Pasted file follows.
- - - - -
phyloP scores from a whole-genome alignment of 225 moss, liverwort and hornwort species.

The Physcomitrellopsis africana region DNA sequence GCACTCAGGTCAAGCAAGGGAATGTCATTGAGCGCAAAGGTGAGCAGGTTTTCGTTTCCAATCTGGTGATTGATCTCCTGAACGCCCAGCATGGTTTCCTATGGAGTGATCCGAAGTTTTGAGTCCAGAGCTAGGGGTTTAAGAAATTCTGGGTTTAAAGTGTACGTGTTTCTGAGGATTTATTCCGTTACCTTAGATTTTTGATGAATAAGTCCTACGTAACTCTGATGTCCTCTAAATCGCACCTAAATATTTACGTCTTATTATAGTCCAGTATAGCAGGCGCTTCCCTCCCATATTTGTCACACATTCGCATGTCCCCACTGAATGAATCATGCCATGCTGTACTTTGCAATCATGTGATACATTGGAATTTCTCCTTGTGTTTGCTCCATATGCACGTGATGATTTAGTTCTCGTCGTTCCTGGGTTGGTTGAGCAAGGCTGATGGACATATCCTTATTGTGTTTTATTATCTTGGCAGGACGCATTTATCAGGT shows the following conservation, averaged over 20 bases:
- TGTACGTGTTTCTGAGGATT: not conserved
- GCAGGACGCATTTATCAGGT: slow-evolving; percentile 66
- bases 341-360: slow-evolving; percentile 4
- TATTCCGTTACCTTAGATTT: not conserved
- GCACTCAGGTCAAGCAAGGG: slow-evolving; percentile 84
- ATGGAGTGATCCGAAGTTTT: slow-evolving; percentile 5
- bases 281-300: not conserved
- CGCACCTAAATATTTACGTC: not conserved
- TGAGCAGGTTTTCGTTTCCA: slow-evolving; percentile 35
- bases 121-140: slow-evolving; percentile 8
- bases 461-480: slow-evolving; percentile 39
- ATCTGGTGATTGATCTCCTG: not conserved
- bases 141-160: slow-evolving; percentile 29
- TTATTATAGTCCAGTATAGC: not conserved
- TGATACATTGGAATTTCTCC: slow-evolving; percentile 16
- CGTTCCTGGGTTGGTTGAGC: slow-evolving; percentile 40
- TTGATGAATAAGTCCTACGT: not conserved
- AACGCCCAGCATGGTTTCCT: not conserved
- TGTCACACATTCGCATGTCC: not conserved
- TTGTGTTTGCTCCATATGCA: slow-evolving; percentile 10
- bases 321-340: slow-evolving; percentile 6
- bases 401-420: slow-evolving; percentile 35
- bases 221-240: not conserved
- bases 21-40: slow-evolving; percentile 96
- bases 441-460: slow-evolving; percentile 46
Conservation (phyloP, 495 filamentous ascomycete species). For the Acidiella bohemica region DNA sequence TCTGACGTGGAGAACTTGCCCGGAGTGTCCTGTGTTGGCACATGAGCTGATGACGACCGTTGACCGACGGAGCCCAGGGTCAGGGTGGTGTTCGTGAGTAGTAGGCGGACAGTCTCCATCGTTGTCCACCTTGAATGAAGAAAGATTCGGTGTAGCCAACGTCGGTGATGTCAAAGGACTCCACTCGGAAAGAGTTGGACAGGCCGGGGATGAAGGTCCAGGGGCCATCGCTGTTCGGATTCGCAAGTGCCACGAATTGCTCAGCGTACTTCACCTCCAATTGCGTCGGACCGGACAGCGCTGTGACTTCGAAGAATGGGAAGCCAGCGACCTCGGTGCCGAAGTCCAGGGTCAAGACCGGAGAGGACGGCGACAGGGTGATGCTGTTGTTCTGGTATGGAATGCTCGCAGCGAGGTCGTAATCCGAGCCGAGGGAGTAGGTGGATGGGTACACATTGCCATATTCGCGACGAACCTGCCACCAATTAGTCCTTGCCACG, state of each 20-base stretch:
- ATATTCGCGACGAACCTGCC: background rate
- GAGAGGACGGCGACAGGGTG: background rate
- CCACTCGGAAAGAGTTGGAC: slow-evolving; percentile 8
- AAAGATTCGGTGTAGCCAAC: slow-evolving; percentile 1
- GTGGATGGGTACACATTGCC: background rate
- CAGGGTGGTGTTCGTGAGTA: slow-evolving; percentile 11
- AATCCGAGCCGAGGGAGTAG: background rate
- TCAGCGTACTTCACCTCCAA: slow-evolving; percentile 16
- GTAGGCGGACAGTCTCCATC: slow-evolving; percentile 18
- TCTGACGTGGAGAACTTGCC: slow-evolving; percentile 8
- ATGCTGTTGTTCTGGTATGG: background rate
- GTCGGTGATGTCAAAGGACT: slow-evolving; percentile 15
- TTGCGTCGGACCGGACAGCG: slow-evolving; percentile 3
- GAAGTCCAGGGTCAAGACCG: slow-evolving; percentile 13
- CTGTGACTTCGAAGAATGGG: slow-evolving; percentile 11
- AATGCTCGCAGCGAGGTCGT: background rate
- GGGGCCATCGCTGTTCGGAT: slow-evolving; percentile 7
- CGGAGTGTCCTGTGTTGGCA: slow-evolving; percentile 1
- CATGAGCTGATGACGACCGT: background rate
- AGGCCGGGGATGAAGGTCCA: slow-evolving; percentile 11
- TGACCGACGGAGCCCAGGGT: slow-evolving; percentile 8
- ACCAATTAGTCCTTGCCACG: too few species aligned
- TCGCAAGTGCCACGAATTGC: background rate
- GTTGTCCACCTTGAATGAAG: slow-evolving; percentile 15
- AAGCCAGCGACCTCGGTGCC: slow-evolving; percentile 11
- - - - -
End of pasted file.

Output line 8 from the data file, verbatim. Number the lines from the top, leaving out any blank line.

- ATGGAGTGATCCGAAGTTTT: slow-evolving; percentile 5